Working with the Refugee Survival Trust, we supported researchers to conduct 26 in-depth interviews with people going through the asylum system. They shared their insights and made recommendations that will hopefully help prevent people seeking sanctuary from falling into destitution in Scotland, and lead to a kinder and more compassionate asylum system across the UK.

The result of this work is a new report, called How will we survive?, and I think it really hits home, in part because of its common-sense recommendations.

People across Scotland will understand that those who have sought asylum here themselves are best placed to advise, encourage and guide others going through the same process. That’s why we’re calling for the Scottish government to build on welcome engagement with those with lived experience to create a formal peer-support network that would allow people to share their learning and help others.

There are so many people who have been through this and want to help others.

If one thing jumps out from the report, though, it is that those who have been through, or are going through, the asylum system almost universally plead for a quicker, more efficient, and less complicated process. They want to know their future, not live in a perpetual limbo that leaves them feeling dislocated, forgotten, and on minimal support, at risk of destitution.

The report also calls for people who are seeking asylum in Scotland to be given the right to work here, while they wait to find out if they’ll be allowed to stay and asks that new arrivals be given a small cash grant that might help them to start off on a more stable footing.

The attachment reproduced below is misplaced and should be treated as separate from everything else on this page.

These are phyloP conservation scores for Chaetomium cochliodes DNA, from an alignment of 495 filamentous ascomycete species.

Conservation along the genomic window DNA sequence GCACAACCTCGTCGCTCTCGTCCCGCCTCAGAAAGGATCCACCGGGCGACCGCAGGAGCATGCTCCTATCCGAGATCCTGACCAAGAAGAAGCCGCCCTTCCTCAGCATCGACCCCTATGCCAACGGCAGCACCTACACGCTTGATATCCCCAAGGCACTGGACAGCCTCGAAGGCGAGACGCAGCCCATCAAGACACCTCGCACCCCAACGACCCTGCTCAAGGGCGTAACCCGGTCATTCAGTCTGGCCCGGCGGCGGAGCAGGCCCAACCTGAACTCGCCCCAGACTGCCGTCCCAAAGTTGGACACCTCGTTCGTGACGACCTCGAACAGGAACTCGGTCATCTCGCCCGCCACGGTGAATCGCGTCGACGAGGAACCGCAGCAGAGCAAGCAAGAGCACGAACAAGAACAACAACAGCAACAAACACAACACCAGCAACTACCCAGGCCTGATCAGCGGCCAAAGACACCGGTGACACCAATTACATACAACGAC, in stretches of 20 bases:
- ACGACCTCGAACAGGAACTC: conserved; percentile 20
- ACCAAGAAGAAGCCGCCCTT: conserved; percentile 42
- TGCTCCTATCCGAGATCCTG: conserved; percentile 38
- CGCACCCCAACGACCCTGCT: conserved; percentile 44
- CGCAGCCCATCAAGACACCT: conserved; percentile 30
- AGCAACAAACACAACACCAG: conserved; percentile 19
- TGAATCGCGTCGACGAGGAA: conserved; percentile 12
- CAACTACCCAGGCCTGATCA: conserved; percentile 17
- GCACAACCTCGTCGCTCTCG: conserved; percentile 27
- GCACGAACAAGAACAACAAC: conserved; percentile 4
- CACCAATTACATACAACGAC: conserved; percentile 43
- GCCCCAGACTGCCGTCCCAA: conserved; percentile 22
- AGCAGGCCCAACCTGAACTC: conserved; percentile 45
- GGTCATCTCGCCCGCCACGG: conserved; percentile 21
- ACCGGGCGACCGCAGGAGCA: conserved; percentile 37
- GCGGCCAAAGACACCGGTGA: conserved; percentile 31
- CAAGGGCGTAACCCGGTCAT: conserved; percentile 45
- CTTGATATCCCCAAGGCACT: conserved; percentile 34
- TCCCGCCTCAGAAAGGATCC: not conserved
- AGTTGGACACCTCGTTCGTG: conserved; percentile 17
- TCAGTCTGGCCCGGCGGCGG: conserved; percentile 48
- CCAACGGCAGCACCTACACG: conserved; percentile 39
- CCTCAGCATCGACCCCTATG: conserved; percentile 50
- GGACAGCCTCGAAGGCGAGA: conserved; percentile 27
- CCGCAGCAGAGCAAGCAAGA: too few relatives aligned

They’re small concessions. But people in the asylum system have told us they’ll have a massive impact on a person’s dignity, motivation and mental health, especially if they’ve experienced considerable hardship getting to the UK and have been living in temporary accommodation since arriving.

Unsurprisingly for a report led by people with direct experience of the real challenges faced, How will we survive? does not contain any outlandish calls or demands, just practical suggestions, little tweaks that could, at modest cost, make such a difference to peoples’ lives.

Arguably, there has never been a more important time to listen to the women, men and children who are seeking asylum in Scotland. With the UK government overhauling the asylum system through the Nationality and Borders Bill and with a new Scottish government that has demonstrated its willingness to listen to the voices and experiences of refugees, we have a once-in-a-generation opportunity to create a world-leading asylum system in line with our values of kindness and compassion.

Whatever the clamour, these are the voices we need to hear.

Phil Arnold is head of refugee services for Scotland at the British Red Cross